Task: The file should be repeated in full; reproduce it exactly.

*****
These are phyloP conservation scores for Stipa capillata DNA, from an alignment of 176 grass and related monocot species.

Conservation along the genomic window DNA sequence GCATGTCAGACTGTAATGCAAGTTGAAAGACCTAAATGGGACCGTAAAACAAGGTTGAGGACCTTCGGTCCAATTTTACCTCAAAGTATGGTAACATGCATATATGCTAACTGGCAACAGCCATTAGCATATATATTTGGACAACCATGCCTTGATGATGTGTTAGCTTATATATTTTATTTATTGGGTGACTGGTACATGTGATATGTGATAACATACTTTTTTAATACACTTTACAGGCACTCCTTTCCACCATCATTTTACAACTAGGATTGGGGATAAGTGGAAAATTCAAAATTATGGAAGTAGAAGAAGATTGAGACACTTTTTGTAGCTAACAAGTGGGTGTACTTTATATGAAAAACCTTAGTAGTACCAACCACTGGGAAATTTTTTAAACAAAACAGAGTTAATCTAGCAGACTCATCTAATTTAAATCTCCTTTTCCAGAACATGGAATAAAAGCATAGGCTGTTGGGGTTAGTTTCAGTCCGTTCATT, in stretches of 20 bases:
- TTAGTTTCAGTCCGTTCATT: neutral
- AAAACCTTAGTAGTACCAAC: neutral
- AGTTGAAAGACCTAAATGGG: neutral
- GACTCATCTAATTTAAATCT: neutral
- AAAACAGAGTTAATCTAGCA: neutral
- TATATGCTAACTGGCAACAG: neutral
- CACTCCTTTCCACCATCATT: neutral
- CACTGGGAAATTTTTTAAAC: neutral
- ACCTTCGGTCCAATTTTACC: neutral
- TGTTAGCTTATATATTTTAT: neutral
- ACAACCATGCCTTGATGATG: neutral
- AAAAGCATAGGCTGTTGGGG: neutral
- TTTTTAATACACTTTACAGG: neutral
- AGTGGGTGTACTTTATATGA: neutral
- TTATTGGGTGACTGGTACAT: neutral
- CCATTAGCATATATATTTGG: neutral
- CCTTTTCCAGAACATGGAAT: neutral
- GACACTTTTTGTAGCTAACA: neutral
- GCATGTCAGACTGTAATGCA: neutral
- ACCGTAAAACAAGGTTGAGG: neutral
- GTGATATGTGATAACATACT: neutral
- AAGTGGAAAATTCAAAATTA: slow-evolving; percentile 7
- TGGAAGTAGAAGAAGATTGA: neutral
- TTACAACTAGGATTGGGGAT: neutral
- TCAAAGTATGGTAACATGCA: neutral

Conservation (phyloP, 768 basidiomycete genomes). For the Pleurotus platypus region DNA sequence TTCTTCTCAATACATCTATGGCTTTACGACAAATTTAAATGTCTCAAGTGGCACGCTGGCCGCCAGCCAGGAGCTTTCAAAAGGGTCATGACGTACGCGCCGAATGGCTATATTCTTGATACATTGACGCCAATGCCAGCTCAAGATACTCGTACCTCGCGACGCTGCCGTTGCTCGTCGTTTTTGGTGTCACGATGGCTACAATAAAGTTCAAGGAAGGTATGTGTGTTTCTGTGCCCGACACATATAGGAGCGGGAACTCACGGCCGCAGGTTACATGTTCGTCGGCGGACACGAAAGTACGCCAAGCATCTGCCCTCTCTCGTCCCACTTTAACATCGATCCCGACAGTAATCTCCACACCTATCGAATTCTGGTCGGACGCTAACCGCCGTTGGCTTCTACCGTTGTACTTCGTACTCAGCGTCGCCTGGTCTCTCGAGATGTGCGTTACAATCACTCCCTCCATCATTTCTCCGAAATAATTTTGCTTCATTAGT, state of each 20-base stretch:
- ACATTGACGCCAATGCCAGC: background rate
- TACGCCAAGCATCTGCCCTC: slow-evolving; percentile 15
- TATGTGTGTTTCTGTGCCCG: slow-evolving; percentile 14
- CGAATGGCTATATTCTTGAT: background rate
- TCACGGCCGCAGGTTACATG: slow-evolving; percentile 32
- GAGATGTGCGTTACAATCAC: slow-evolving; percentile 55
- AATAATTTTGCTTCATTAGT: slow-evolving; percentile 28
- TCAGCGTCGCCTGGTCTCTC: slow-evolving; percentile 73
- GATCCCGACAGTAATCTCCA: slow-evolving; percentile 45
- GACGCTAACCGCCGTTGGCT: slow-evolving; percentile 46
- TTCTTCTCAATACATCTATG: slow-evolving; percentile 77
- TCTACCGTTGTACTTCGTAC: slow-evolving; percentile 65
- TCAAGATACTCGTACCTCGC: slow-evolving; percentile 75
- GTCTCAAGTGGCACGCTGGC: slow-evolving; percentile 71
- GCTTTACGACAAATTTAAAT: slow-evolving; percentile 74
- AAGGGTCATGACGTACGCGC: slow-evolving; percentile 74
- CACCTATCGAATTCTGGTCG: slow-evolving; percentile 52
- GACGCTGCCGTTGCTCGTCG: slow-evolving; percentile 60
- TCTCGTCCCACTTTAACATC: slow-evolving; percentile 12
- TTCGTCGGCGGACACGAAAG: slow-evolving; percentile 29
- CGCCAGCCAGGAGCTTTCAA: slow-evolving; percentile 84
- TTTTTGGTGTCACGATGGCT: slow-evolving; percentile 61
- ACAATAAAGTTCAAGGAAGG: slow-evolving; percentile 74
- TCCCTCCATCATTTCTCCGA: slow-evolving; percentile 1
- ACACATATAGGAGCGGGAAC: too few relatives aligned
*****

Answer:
These are phyloP conservation scores for Stipa capillata DNA, from an alignment of 176 grass and related monocot species.

Conservation along the genomic window DNA sequence GCATGTCAGACTGTAATGCAAGTTGAAAGACCTAAATGGGACCGTAAAACAAGGTTGAGGACCTTCGGTCCAATTTTACCTCAAAGTATGGTAACATGCATATATGCTAACTGGCAACAGCCATTAGCATATATATTTGGACAACCATGCCTTGATGATGTGTTAGCTTATATATTTTATTTATTGGGTGACTGGTACATGTGATATGTGATAACATACTTTTTTAATACACTTTACAGGCACTCCTTTCCACCATCATTTTACAACTAGGATTGGGGATAAGTGGAAAATTCAAAATTATGGAAGTAGAAGAAGATTGAGACACTTTTTGTAGCTAACAAGTGGGTGTACTTTATATGAAAAACCTTAGTAGTACCAACCACTGGGAAATTTTTTAAACAAAACAGAGTTAATCTAGCAGACTCATCTAATTTAAATCTCCTTTTCCAGAACATGGAATAAAAGCATAGGCTGTTGGGGTTAGTTTCAGTCCGTTCATT, in stretches of 20 bases:
- TTAGTTTCAGTCCGTTCATT: neutral
- AAAACCTTAGTAGTACCAAC: neutral
- AGTTGAAAGACCTAAATGGG: neutral
- GACTCATCTAATTTAAATCT: neutral
- AAAACAGAGTTAATCTAGCA: neutral
- TATATGCTAACTGGCAACAG: neutral
- CACTCCTTTCCACCATCATT: neutral
- CACTGGGAAATTTTTTAAAC: neutral
- ACCTTCGGTCCAATTTTACC: neutral
- TGTTAGCTTATATATTTTAT: neutral
- ACAACCATGCCTTGATGATG: neutral
- AAAAGCATAGGCTGTTGGGG: neutral
- TTTTTAATACACTTTACAGG: neutral
- AGTGGGTGTACTTTATATGA: neutral
- TTATTGGGTGACTGGTACAT: neutral
- CCATTAGCATATATATTTGG: neutral
- CCTTTTCCAGAACATGGAAT: neutral
- GACACTTTTTGTAGCTAACA: neutral
- GCATGTCAGACTGTAATGCA: neutral
- ACCGTAAAACAAGGTTGAGG: neutral
- GTGATATGTGATAACATACT: neutral
- AAGTGGAAAATTCAAAATTA: slow-evolving; percentile 7
- TGGAAGTAGAAGAAGATTGA: neutral
- TTACAACTAGGATTGGGGAT: neutral
- TCAAAGTATGGTAACATGCA: neutral

Conservation (phyloP, 768 basidiomycete genomes). For the Pleurotus platypus region DNA sequence TTCTTCTCAATACATCTATGGCTTTACGACAAATTTAAATGTCTCAAGTGGCACGCTGGCCGCCAGCCAGGAGCTTTCAAAAGGGTCATGACGTACGCGCCGAATGGCTATATTCTTGATACATTGACGCCAATGCCAGCTCAAGATACTCGTACCTCGCGACGCTGCCGTTGCTCGTCGTTTTTGGTGTCACGATGGCTACAATAAAGTTCAAGGAAGGTATGTGTGTTTCTGTGCCCGACACATATAGGAGCGGGAACTCACGGCCGCAGGTTACATGTTCGTCGGCGGACACGAAAGTACGCCAAGCATCTGCCCTCTCTCGTCCCACTTTAACATCGATCCCGACAGTAATCTCCACACCTATCGAATTCTGGTCGGACGCTAACCGCCGTTGGCTTCTACCGTTGTACTTCGTACTCAGCGTCGCCTGGTCTCTCGAGATGTGCGTTACAATCACTCCCTCCATCATTTCTCCGAAATAATTTTGCTTCATTAGT, state of each 20-base stretch:
- ACATTGACGCCAATGCCAGC: background rate
- TACGCCAAGCATCTGCCCTC: slow-evolving; percentile 15
- TATGTGTGTTTCTGTGCCCG: slow-evolving; percentile 14
- CGAATGGCTATATTCTTGAT: background rate
- TCACGGCCGCAGGTTACATG: slow-evolving; percentile 32
- GAGATGTGCGTTACAATCAC: slow-evolving; percentile 55
- AATAATTTTGCTTCATTAGT: slow-evolving; percentile 28
- TCAGCGTCGCCTGGTCTCTC: slow-evolving; percentile 73
- GATCCCGACAGTAATCTCCA: slow-evolving; percentile 45
- GACGCTAACCGCCGTTGGCT: slow-evolving; percentile 46
- TTCTTCTCAATACATCTATG: slow-evolving; percentile 77
- TCTACCGTTGTACTTCGTAC: slow-evolving; percentile 65
- TCAAGATACTCGTACCTCGC: slow-evolving; percentile 75
- GTCTCAAGTGGCACGCTGGC: slow-evolving; percentile 71
- GCTTTACGACAAATTTAAAT: slow-evolving; percentile 74
- AAGGGTCATGACGTACGCGC: slow-evolving; percentile 74
- CACCTATCGAATTCTGGTCG: slow-evolving; percentile 52
- GACGCTGCCGTTGCTCGTCG: slow-evolving; percentile 60
- TCTCGTCCCACTTTAACATC: slow-evolving; percentile 12
- TTCGTCGGCGGACACGAAAG: slow-evolving; percentile 29
- CGCCAGCCAGGAGCTTTCAA: slow-evolving; percentile 84
- TTTTTGGTGTCACGATGGCT: slow-evolving; percentile 61
- ACAATAAAGTTCAAGGAAGG: slow-evolving; percentile 74
- TCCCTCCATCATTTCTCCGA: slow-evolving; percentile 1
- ACACATATAGGAGCGGGAAC: too few relatives aligned